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Pa. high court outlaws ban on public comment at City Council meetings

Let the people speak! So ruled the Pennsylvania Supreme Court on Thursday, outlawing City Council's ban on public comments at regular Council meetings.

Let the people speak!

So ruled the Pennsylvania Supreme Court on Thursday, outlawing City Council's ban on public comments at regular Council meetings.

The court ruled, 4-3, that Council was in violation of the state's 1993 Sunshine Act, which requires "a reasonable opportunity" for residents and taxpayers at meetings "to comment on matters of concern, official action or deliberation which are or may be before the board or council prior to taking official action."

Council President Anna C. Verna, who argued that Council provided "ample opportunity" for comment at public hearings, said Council was disappointed in the ruling.

"Of course, Council will comply with all final decisions of the Pennsylvania Supreme Court and with all statutory requirements," Verna said in a news release, "and if that means changing our procedures to provide a public comment period during Council sessions, we will do so."

Property owner Stan Alekseev and the organization representing the city's small residential landlords, the Homeowners Association of Philadelphia, or HAPCO, sued the city in 2007, complaining that they had been prevented from speaking at a Council meeting on April 26, 2007.

Alekseev and HAPCO lost in the Court of Common Pleas and in Commonwealth Court, but Supreme Court Justices Thomas G. Saylor, J. Michael Eakin, Max Baer, and Joan Orie Melvin reversed, declaring that public comment could not be delegated to a "special meeting" such as a hearing.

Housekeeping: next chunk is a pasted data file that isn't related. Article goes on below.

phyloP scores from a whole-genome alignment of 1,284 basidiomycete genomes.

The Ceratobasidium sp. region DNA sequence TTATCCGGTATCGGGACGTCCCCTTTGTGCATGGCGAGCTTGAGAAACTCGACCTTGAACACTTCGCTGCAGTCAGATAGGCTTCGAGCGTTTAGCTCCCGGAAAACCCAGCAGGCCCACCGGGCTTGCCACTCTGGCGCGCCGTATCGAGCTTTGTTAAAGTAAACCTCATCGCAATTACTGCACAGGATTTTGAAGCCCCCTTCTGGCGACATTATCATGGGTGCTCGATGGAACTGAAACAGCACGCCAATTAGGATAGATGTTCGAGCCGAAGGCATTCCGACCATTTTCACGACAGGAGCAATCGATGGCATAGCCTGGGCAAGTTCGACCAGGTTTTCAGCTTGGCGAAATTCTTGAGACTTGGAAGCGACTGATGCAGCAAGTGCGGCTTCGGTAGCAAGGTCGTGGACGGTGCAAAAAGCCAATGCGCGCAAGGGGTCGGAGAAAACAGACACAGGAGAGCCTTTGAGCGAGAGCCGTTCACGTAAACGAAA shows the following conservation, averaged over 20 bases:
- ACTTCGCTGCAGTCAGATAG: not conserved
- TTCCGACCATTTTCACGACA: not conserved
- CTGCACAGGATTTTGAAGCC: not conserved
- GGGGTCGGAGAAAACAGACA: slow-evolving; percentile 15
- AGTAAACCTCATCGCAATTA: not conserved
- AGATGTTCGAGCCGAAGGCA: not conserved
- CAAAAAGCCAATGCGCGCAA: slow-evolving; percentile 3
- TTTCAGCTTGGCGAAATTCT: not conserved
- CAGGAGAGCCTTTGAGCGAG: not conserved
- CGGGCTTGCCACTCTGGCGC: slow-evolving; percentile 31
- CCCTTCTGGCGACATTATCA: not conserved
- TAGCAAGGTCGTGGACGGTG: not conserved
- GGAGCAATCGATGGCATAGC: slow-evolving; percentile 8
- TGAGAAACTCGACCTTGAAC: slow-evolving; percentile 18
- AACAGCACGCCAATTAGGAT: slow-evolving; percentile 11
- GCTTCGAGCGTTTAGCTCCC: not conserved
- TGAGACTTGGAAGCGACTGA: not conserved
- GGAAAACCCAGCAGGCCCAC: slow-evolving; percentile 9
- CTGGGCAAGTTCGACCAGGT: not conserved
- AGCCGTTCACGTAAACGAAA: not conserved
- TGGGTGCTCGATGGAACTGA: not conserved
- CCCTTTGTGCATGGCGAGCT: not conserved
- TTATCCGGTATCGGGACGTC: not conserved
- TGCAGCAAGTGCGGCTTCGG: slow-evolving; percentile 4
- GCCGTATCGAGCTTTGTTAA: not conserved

"There is simply no authorization in the act . . . for delegation of the obligation to entertain public comment to some body other than a board of council," Saylor wrote in a seven-page opinion.

Entertaining it may well be.

"It would certainly be a different kind of democracy than we have now," said Amy Dougherty, executive director of the Friends of the Free Library, whose nonprofit has had many occasions to address Council at budget time. "It would be fairly chaotic, but it would be cool."

Former Councilman Angel Ortiz said he had tried to get Council to hold more hearings in the community or after hours to increase participation. The ruling will increase participation, Ortiz said, but not necessarily from the public at large.

"It will be much better theater, but I think it will make the process lengthier, and I don't think more substantive," Ortiz said. "You're going to have a line there, and you're going to have any aspiring politician come in and think they're the next city councilperson."

Ortiz added, "It's going to cause a lot of commotion."

Notably, the court's two justices from Philadelphia - Chief Justice Ronald D. Castille and Seamus P. McCaffery - dissented.

Along with Justice Debra McCloskey Todd, they argued that Philadelphia's practice, in place since the City Charter took effect in 1951, provided "an open forum for meaningful and orderly public participation in the legislative process while promoting the efficient operation of the legislative body of the Commonwealth's largest city."

Darrell M. Zaslow, HAPCO's attorney, said just about every other municipality in Pennsylvania had fallen in line with the 1993 Sunshine Act. Municipalities can establish regulations to limit the time speakers have and the repetition of testimony to maintain order.

"You can't have people coming in talking for six hours about nothing," Zaslow said, though residents should be able to address Council on any issue of concern, not just what is on the agenda.

The ruling could have an immediate impact not just on Council sessions but also on the dozens of budget hearings that take place in the spring.

"It takes time and patience to hear from the public, but it's important, and that's why the law says what it says," Zaslow said.

Barry Kauffman, executive director of the government watchdog group Common Cause of Pennsylvania, scratched his head at the ruling.

"I'm just astounded that it took 17 years," Kauffman said, "for someone to take action."